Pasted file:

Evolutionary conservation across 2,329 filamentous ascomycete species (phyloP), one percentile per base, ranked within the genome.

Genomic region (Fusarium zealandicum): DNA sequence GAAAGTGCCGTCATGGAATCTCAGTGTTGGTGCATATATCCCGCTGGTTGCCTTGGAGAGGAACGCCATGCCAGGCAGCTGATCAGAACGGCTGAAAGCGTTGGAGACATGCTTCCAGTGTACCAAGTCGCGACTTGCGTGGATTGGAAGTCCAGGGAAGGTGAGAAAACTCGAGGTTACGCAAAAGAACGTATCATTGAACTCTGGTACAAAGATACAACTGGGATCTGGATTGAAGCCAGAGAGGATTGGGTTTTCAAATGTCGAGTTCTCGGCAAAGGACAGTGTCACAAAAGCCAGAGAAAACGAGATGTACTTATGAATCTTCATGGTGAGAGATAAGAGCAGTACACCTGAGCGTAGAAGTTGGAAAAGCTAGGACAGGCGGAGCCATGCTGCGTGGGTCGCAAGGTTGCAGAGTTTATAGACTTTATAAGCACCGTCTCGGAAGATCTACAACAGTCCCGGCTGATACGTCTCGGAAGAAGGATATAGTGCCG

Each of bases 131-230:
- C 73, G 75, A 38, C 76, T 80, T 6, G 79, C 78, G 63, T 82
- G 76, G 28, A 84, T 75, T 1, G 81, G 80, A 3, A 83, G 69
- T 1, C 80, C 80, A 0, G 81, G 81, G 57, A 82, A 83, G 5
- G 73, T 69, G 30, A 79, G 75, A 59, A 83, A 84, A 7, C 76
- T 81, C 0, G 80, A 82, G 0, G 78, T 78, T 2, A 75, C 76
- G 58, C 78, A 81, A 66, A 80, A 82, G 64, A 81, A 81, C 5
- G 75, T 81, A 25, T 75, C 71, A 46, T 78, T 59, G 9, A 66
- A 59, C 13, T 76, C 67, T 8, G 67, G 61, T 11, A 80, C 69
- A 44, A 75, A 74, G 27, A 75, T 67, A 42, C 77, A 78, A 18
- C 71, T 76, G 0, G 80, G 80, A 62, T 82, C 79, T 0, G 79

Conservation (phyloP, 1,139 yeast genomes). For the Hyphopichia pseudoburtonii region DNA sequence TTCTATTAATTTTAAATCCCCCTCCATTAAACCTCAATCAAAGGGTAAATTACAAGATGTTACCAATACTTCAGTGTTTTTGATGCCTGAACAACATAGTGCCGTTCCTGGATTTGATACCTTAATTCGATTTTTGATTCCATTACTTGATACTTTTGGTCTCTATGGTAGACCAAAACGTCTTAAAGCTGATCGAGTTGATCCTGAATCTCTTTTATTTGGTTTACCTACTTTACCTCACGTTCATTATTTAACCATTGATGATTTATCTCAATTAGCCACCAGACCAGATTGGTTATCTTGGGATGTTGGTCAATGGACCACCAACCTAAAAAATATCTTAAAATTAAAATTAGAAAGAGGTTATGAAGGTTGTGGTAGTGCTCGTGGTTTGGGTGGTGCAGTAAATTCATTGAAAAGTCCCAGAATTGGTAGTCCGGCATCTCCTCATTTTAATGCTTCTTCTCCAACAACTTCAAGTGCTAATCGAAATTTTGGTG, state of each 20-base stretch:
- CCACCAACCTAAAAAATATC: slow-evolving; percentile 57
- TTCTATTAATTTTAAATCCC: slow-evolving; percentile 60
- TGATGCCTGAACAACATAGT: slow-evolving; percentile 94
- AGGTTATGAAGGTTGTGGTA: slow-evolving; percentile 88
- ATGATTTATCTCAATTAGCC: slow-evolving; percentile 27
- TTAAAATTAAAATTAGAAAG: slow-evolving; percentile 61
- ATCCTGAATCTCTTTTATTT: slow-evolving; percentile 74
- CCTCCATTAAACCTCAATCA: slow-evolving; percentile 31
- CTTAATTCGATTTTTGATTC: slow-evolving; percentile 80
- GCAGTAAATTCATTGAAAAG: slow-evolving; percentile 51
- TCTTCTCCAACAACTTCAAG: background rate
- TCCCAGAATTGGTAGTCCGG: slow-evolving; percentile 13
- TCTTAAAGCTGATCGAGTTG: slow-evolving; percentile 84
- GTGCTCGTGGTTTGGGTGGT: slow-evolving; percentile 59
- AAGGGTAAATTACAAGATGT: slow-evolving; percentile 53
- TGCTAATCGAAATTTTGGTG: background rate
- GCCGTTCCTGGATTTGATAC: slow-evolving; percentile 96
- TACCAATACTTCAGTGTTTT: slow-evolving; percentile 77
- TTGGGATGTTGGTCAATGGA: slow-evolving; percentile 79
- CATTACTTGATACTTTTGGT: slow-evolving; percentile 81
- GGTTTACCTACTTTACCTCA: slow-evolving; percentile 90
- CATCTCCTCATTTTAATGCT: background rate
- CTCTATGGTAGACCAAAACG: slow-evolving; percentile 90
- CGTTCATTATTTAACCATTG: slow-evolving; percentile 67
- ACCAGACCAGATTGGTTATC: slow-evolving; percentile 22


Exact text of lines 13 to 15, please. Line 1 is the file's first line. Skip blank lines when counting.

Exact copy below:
- C 71, T 76, G 0, G 80, G 80, A 62, T 82, C 79, T 0, G 79

Conservation (phyloP, 1,139 yeast genomes). For the Hyphopichia pseudoburtonii region DNA sequence TTCTATTAATTTTAAATCCCCCTCCATTAAACCTCAATCAAAGGGTAAATTACAAGATGTTACCAATACTTCAGTGTTTTTGATGCCTGAACAACATAGTGCCGTTCCTGGATTTGATACCTTAATTCGATTTTTGATTCCATTACTTGATACTTTTGGTCTCTATGGTAGACCAAAACGTCTTAAAGCTGATCGAGTTGATCCTGAATCTCTTTTATTTGGTTTACCTACTTTACCTCACGTTCATTATTTAACCATTGATGATTTATCTCAATTAGCCACCAGACCAGATTGGTTATCTTGGGATGTTGGTCAATGGACCACCAACCTAAAAAATATCTTAAAATTAAAATTAGAAAGAGGTTATGAAGGTTGTGGTAGTGCTCGTGGTTTGGGTGGTGCAGTAAATTCATTGAAAAGTCCCAGAATTGGTAGTCCGGCATCTCCTCATTTTAATGCTTCTTCTCCAACAACTTCAAGTGCTAATCGAAATTTTGGTG, state of each 20-base stretch:
- CCACCAACCTAAAAAATATC: slow-evolving; percentile 57